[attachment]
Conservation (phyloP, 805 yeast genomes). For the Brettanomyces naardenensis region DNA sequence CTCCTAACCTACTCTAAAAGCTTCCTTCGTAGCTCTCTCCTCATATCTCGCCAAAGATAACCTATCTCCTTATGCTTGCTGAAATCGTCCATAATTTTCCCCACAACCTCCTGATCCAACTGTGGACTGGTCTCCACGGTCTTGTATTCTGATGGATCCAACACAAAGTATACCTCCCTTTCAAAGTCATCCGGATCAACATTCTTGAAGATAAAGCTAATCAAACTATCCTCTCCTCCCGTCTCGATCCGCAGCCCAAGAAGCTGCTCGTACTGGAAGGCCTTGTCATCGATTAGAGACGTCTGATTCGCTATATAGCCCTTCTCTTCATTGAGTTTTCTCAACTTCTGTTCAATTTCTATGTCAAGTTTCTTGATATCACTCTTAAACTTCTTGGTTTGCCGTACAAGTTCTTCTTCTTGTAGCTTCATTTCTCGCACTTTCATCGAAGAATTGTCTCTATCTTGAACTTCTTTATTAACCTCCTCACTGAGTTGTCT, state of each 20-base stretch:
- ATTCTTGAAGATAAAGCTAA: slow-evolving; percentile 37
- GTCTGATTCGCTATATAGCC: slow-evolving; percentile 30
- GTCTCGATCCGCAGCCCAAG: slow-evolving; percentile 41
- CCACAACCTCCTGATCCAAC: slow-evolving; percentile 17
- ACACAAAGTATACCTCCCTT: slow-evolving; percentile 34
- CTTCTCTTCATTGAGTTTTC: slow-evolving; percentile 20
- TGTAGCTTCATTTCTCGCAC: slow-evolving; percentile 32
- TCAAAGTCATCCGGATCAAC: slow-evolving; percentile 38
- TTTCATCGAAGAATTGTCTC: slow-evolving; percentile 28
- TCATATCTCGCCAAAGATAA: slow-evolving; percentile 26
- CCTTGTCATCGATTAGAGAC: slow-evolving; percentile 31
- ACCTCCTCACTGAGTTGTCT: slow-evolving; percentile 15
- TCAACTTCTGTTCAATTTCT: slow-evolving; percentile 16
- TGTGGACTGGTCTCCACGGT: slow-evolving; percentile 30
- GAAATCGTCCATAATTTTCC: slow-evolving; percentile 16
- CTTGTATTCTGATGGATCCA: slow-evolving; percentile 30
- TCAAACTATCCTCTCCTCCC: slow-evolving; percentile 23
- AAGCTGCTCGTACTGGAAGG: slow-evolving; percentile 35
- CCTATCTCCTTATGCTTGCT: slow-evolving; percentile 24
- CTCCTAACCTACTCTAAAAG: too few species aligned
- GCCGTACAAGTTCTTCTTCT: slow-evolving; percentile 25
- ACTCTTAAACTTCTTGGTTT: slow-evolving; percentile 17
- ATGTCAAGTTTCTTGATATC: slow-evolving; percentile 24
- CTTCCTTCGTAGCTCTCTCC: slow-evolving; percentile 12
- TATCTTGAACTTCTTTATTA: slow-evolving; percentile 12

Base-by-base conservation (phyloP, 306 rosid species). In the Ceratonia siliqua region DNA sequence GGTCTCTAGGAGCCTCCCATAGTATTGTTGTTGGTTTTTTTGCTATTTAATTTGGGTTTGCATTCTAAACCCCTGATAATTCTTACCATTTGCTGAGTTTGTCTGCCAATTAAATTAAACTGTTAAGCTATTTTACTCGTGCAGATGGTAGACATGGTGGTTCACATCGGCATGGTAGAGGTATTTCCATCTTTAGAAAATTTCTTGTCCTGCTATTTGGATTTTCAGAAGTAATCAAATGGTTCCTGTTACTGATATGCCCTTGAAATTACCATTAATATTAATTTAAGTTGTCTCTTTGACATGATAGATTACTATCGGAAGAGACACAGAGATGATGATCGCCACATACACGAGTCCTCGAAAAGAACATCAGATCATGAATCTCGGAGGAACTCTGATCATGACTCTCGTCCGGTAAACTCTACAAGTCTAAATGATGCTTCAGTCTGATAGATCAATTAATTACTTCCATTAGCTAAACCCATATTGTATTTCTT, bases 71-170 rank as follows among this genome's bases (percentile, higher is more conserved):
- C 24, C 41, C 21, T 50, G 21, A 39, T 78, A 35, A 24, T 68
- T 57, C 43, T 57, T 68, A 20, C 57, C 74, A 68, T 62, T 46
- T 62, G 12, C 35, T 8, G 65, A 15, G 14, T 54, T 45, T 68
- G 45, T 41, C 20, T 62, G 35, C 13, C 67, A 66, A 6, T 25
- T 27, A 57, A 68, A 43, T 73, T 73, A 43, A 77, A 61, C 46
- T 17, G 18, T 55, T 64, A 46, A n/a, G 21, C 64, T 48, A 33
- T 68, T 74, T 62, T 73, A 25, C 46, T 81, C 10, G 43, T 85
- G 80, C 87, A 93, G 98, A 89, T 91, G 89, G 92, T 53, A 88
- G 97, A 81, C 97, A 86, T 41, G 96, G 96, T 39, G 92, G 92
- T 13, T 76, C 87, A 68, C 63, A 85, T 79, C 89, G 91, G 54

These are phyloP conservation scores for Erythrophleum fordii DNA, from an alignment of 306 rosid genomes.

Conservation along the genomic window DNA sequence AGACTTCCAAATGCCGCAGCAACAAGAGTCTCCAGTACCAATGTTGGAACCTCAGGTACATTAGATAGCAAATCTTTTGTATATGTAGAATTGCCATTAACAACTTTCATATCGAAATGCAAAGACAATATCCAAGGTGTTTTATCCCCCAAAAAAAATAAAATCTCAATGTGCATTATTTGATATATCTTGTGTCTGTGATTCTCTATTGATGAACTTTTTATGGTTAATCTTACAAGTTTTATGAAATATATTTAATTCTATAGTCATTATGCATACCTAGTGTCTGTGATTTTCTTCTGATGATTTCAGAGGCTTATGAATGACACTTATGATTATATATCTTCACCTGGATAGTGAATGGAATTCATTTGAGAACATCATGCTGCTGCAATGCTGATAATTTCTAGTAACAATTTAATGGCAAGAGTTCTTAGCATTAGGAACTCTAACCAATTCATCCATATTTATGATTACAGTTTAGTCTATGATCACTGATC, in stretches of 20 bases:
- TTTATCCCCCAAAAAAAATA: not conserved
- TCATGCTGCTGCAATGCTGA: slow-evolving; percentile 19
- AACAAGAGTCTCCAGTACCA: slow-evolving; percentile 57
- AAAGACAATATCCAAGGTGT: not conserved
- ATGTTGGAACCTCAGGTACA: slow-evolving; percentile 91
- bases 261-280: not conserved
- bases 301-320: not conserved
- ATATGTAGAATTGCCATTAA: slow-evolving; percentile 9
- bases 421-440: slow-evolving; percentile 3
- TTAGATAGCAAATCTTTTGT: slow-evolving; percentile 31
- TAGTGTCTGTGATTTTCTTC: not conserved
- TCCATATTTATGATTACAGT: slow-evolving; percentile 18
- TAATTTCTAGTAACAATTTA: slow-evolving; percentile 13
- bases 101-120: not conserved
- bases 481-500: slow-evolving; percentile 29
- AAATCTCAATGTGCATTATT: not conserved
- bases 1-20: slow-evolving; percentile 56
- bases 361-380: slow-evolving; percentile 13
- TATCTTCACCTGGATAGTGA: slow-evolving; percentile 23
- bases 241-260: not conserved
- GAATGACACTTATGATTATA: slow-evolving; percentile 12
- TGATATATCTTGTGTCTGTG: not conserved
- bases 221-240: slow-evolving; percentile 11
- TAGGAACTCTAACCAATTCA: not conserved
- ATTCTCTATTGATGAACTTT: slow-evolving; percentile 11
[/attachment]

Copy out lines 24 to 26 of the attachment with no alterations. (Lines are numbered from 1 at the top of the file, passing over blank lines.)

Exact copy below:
- ATGTCAAGTTTCTTGATATC: slow-evolving; percentile 24
- CTTCCTTCGTAGCTCTCTCC: slow-evolving; percentile 12
- TATCTTGAACTTCTTTATTA: slow-evolving; percentile 12